Anorexia and Bulimia in the Family: One Parent's Practical Guide to Recovery

By Grá Inne Smith | Go to book overview

18
End of the story
or rather, a new
beginning …

It was a nightmarish experience to watch my beloved Jay disappear under Anorexia's vicious grip. To watch helplessly as she became so thin that her skeleton was clearly visible, the skin on her pale face stretched taut over the bone structure, to see her so physically weak that she was unable to sit for long. Each evening she lay on the sofa because it was too painful to sit even on the padded upholstery, hip bones clearly visible even through her clothes. Her lovely figure vanished; most noticeable was the absence of a rounded bottom — clothes hung loosely over bone because all flesh was gone. Spots, never one of her teenage problems, erupted on her previously smooth skin, her hair was thinner, her hands were claw–like, rings sliding on the bony fingers. Jay's beautiful dark eyes were sunk into the sockets and took on a black staring quality I'd never seen before. And she was permanently cold, unable to get warm.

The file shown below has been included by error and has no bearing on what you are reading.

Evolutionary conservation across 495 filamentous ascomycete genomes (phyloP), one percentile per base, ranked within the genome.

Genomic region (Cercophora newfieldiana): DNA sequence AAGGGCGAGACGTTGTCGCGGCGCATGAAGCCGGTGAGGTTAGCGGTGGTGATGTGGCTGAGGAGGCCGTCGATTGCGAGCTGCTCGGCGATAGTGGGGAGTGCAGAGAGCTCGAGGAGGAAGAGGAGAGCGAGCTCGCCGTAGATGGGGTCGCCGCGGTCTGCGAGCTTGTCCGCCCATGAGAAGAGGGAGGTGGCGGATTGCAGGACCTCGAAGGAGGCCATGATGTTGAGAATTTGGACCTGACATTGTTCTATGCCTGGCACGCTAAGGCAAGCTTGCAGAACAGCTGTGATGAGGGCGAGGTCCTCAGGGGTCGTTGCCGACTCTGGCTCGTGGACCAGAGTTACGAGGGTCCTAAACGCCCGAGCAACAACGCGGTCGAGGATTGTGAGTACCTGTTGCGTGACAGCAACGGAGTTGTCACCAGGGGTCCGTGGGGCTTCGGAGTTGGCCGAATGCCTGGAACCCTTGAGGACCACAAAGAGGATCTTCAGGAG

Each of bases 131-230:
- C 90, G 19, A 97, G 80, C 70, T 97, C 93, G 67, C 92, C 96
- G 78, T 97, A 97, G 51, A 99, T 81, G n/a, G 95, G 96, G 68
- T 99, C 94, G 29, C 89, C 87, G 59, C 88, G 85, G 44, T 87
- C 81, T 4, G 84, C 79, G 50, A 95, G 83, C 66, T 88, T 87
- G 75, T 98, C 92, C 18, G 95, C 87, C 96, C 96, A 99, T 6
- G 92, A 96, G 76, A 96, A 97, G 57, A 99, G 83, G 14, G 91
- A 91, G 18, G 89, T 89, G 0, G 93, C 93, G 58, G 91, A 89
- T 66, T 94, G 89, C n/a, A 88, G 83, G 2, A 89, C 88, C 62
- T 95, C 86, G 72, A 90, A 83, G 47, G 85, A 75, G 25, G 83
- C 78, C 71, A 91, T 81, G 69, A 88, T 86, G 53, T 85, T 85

All these I now know are recognizable symptoms of anorexia, the body's response to lack of food being to close down nonessential functions in an attempt to keep the main organs going. Keeping the heart beating 24 hours a day takes a lot of energy even when sleeping soundly, let alone when walking, running, working, playing, and vital energy is conserved in any way possible (e.g., periods stop, teeth and nails became damaged).

-169-

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